how the internet is revolutionizing education

The Future of Education

Promising online alternatives to the low-quality, high-cost government monopoly on education


While union controlled public monopoly schools turn out ever poorer students at ever increasing cost, innovative alternatives to unaffordable education are taking shape in the form of online education.  And it is being created by both private for-profit and not-for-profit organizations that compete in a free market.


Help by adding examples below and linking to their wiki or internet sources 

Different Types of Online Courses: MOOCS (Massive Open Online Courses) and now SMOCS (Synchronous Massive Online Classes)


Khan Academy

“A free world-class education for anyone anywhere.”

Khan Academy is non-for-profit online educational organization with a goal of “changing education for the better by providing a free world-class education for anyone anywhere.”

It was created in 2006 and is funded by a variety of charitable foundations, businesses and individuals.  It does not appear to receive any government funding. 

It currently has more than 4500 videos that teach everything from business to physics and the humanities.  A sophisticated computer system provides coaching tools for teachers and parents to assist students and follow their progress.

Video:  Salman Khan talks about how he got started

Flash player not available.

From the Kahn Website:

How it works for students

Students can make use of our extensive video library, interactive challenges, and assessments from any computer with access to the web.

  1. Complete custom self-paced learning tool
  2. A dynamic system for getting help
  3. A custom profile, points, and badges to measure progress

Coaches, parents, and teachers

Coaches, parents, and teachers have unprecedented visibility into what their students are learning and doing on the Khan Academy.

  1. Ability to see any student in detail
  2. A real-time class report for all students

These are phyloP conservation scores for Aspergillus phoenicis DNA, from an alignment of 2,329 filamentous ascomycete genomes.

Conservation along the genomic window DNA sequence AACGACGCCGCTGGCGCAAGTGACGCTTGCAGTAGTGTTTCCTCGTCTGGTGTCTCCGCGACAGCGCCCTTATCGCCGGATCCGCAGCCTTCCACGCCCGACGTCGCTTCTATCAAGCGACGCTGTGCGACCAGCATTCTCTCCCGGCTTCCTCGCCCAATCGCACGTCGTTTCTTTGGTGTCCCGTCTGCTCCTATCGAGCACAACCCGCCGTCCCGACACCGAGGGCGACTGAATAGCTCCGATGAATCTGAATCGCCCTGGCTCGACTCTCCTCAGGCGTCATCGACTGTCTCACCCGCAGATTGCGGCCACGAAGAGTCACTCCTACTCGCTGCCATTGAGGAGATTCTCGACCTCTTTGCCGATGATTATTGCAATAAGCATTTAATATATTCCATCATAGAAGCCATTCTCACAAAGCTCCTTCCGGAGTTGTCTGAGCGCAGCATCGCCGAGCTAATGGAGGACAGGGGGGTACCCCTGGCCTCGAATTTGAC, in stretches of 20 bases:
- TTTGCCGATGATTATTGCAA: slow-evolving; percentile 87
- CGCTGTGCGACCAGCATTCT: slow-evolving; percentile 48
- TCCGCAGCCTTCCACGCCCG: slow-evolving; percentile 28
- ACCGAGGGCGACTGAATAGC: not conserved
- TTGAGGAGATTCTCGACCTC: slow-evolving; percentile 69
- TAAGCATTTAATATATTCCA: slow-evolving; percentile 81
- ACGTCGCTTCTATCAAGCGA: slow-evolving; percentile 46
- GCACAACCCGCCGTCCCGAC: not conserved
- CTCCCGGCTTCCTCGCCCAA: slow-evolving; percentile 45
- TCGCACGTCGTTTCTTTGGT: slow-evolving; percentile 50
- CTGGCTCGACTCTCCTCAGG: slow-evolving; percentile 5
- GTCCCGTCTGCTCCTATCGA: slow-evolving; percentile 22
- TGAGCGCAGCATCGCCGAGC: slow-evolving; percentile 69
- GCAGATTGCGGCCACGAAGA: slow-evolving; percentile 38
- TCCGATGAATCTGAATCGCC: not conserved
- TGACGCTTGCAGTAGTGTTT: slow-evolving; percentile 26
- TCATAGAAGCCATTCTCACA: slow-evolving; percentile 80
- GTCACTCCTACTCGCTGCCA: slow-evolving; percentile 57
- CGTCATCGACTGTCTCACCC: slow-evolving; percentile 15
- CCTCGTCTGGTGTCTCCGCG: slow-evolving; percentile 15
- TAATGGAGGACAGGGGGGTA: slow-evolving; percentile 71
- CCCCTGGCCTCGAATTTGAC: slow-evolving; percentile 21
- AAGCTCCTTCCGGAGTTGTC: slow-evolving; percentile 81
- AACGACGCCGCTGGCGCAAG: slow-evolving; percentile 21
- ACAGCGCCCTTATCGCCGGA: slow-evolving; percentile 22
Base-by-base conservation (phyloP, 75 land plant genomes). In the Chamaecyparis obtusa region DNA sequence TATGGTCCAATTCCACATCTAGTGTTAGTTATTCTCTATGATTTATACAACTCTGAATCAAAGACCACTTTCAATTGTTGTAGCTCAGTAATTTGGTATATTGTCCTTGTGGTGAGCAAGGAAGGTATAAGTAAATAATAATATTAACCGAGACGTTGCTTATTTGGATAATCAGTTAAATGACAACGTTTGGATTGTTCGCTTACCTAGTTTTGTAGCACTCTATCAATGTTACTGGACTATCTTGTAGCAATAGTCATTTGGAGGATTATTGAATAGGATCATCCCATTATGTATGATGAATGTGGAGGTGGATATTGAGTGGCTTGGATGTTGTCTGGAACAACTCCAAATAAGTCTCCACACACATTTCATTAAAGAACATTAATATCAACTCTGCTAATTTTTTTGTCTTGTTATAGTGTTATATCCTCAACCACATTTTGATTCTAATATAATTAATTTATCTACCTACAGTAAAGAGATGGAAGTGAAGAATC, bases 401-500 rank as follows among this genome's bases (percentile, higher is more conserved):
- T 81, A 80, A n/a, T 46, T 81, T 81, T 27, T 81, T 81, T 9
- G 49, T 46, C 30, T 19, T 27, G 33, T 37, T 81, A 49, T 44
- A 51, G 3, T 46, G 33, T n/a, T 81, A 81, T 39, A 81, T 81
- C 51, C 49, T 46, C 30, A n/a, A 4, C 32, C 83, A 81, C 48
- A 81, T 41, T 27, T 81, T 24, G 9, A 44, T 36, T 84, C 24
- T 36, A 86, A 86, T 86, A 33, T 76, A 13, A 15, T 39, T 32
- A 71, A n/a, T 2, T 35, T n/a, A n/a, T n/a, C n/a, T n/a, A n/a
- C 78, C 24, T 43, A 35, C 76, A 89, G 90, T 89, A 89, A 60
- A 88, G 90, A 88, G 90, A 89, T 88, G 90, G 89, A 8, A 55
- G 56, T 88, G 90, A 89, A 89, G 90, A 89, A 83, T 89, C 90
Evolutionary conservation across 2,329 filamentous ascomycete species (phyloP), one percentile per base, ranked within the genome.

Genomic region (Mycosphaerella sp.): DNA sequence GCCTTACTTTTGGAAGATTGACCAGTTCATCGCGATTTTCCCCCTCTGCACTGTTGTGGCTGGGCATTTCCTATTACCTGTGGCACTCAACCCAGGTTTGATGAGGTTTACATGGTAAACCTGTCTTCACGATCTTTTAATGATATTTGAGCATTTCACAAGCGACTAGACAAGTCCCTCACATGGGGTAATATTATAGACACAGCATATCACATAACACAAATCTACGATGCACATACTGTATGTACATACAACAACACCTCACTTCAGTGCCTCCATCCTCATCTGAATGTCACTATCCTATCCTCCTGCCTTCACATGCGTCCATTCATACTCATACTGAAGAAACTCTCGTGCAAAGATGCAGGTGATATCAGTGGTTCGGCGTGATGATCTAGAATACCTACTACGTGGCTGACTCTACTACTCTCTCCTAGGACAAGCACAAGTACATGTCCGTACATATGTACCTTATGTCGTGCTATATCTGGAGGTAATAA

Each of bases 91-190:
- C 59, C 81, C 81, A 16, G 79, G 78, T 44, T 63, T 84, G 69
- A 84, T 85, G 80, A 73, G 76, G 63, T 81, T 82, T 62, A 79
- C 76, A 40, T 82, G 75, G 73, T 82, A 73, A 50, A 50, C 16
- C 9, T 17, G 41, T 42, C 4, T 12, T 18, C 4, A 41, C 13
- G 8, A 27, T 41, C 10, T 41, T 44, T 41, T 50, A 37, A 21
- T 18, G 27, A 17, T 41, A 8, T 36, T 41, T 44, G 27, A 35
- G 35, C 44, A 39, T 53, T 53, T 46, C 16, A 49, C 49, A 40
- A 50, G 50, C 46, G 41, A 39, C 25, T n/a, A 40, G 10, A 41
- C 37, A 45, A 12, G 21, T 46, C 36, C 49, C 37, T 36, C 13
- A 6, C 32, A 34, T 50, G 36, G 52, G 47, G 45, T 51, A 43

3. Better intelligence for doing targeted interventions


Founded in early 2012, Coursera, a “for profit” online educational corporation has attracted over 4 million participants taking 428 courses produced by 84 educational partners, including 33 top universities, using sophisticated computer systems to improve the learning experience.  They plan to reach hundreds of millions with the educational programs. 

Video:  Daphne Koller explains Corsera

Flash player not available.

Anyone over 18 years old with a computer can take courses for free and may receive a “statement of accomplishment” documenting completion of the course, for which a fee may be changed. 

 The courses cannot be used for credit at an accredited institution.  The material is copyrighted and cannot be copied except for “your own personal use.” 

The site is completely silent regarding the fees charged.  The fact that there are fees appears only in the terms of use and in a news article indicating that they had collected “close to $500,000 in a few months” (WSJ May 15, 2013).  Initial funding was $22 million. 

Corsera’s presentations suggest that they are embarrassed by the fact that they are a for-profit venture.  They shouldn’t be.  It is good that they are a for-profit corporation and not a government funded social experiment.  As a business they must provide the best service for the lowest price to the most people or be swept aside by their competitors.  That makes them very exciting. 


University of Texas Professors invent? the"SMOC"

New for-profit class "falls somewhere between a MOOC, or Massive Open Online Course, a late-night television show, and a real-time research experiment"

Private Teachers

South Korea’s Private Teachers

Using online classroom techniques, private teachers in South Korea have become rich by spreading the reach of their teaching to many more students through “hagwons” or private, after-school academies.  Kim Ki-Hoon makes $4 million per year. 

Sixty years ago the majority of citizens were illiterate.  Now it ranks 2nd in the PISA global test of academic excellence, far above the United States. 

It would be nice to see what a free market in education could do for our ailing schools.

Safe Anchors

Free Markets:  private competitive free markets stimulate innovation that delivers the highest quality products for the lowest price


Name/link:  link to opportunities on the Internet to do something concrete about this information


Academic Facts and Fallacies

Chapter 4 in Economic Facts and Fallacies by Thomas Sowell – an extensive discussion of the economics of higher education in the United States and the negative unintended consequences of those economics


Page/link:  list sources with a brief description of each


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